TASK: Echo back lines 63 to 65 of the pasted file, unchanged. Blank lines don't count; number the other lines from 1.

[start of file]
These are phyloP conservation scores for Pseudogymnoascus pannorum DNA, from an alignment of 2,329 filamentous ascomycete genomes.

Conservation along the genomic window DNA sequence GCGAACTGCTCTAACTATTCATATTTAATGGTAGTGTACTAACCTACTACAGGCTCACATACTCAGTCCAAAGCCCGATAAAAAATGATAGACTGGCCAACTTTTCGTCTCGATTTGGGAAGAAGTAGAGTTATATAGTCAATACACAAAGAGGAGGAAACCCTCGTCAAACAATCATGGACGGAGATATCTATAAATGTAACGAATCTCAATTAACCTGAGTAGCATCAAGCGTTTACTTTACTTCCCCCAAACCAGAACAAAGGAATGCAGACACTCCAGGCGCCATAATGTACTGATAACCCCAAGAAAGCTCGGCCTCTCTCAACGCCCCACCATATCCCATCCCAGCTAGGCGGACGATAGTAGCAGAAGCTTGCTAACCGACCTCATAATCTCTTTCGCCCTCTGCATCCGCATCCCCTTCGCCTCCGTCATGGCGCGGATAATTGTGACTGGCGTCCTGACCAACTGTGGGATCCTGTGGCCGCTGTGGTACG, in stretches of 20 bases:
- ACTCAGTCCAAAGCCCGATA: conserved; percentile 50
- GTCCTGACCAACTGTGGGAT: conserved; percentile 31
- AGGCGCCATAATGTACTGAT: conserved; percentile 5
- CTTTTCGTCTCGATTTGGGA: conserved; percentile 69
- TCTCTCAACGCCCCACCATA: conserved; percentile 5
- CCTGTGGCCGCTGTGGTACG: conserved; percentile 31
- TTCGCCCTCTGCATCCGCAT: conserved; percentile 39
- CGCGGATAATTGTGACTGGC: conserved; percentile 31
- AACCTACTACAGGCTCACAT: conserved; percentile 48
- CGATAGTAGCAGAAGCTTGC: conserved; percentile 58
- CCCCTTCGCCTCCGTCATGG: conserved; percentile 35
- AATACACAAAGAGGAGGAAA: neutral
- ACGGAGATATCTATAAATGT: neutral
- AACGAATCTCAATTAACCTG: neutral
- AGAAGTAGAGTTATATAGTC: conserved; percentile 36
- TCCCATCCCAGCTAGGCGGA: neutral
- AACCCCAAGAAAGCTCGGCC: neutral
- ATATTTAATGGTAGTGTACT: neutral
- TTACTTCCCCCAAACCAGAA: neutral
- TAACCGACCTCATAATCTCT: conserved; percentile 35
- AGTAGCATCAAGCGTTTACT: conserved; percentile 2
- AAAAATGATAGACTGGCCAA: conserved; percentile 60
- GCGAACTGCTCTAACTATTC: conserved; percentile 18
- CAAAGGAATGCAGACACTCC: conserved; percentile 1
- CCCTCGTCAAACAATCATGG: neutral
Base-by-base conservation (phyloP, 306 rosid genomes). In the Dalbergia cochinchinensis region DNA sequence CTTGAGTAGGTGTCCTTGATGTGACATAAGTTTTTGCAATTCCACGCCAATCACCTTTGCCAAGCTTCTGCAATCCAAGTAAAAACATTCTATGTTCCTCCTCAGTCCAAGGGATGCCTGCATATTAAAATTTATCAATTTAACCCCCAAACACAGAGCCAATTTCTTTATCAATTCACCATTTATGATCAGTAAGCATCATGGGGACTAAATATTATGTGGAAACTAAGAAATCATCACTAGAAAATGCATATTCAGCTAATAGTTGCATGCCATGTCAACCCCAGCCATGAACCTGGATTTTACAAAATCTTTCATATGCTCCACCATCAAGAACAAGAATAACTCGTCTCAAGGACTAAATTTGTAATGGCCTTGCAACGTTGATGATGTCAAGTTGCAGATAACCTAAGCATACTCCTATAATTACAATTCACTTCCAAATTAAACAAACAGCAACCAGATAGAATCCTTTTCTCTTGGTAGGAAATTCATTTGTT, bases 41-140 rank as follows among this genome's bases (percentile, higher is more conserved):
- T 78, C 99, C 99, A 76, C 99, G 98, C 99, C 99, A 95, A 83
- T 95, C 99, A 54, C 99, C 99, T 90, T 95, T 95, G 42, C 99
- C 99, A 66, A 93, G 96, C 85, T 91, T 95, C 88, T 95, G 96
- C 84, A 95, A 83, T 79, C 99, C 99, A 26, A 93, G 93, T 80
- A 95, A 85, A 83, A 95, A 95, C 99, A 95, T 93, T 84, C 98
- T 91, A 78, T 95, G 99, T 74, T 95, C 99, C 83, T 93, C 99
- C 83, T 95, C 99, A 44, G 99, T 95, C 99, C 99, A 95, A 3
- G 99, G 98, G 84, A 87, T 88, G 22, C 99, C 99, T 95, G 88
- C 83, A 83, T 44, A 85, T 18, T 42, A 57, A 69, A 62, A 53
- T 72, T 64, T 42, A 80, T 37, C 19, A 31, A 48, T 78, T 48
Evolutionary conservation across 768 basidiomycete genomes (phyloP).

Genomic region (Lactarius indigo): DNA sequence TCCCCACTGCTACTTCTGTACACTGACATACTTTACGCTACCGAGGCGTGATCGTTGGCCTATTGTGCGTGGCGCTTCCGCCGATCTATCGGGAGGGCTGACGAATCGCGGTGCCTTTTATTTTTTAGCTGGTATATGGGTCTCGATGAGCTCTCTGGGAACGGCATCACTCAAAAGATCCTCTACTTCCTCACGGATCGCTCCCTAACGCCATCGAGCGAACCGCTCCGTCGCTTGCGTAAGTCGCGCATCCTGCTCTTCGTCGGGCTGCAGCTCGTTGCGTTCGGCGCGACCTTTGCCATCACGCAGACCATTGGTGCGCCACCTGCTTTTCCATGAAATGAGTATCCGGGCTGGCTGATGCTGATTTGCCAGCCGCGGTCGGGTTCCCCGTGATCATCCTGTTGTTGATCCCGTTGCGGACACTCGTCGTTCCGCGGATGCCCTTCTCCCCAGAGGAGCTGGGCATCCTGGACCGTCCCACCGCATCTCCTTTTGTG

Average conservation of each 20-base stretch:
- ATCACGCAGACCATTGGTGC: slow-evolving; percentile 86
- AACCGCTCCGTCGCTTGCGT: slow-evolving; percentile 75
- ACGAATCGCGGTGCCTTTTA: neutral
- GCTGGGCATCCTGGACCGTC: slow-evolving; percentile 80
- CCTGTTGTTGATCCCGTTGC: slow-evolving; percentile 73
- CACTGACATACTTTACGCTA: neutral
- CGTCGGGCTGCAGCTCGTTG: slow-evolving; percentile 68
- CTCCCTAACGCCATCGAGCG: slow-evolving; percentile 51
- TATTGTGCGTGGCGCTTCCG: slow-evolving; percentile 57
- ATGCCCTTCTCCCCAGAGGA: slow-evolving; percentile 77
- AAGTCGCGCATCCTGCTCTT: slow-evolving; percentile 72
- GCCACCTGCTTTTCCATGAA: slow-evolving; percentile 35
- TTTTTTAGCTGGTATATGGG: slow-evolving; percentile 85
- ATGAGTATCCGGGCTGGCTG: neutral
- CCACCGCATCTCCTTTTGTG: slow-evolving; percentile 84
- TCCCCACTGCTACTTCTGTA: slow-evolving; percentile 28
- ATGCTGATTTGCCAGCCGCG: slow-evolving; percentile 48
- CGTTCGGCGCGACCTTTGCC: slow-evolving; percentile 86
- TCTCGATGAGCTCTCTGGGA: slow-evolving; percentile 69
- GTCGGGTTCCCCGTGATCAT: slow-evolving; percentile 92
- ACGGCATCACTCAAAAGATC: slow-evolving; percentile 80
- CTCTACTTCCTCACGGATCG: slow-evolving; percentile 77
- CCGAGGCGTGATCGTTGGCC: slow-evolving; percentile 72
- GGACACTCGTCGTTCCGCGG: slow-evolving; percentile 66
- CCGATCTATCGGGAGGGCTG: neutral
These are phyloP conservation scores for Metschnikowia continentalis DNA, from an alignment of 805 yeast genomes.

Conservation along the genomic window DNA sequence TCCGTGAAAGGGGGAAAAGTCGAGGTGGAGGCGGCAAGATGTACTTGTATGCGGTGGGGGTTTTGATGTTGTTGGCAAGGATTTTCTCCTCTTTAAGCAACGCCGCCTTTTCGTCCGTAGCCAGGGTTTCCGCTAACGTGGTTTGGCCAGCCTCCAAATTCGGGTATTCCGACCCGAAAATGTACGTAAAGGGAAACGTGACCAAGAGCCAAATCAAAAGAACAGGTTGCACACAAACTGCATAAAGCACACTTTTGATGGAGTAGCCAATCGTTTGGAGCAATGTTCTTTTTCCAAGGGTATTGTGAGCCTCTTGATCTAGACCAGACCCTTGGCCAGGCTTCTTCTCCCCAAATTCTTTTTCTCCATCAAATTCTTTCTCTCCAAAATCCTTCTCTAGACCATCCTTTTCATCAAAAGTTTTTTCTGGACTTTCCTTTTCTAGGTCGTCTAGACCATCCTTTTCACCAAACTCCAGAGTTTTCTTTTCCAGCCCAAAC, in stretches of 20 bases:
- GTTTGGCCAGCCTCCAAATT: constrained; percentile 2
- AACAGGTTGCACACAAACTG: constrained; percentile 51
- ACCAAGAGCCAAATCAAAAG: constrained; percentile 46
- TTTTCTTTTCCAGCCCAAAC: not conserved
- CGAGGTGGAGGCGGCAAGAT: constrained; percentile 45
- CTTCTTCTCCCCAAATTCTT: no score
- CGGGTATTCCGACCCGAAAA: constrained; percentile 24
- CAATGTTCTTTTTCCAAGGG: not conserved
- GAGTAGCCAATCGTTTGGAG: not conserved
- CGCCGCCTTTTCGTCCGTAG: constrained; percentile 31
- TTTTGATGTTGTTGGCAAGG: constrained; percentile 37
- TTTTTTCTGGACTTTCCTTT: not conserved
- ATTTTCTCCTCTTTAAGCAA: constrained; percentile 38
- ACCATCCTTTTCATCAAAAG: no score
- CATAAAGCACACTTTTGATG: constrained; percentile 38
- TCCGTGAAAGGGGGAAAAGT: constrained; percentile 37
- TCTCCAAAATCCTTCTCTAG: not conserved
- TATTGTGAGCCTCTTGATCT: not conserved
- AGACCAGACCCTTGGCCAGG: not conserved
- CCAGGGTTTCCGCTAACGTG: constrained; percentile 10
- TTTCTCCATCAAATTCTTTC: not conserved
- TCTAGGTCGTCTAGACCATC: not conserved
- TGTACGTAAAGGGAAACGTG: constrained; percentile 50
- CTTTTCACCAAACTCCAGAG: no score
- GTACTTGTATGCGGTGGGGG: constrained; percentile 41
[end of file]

- CTCTACTTCCTCACGGATCG: slow-evolving; percentile 77
- CCGAGGCGTGATCGTTGGCC: slow-evolving; percentile 72
- GGACACTCGTCGTTCCGCGG: slow-evolving; percentile 66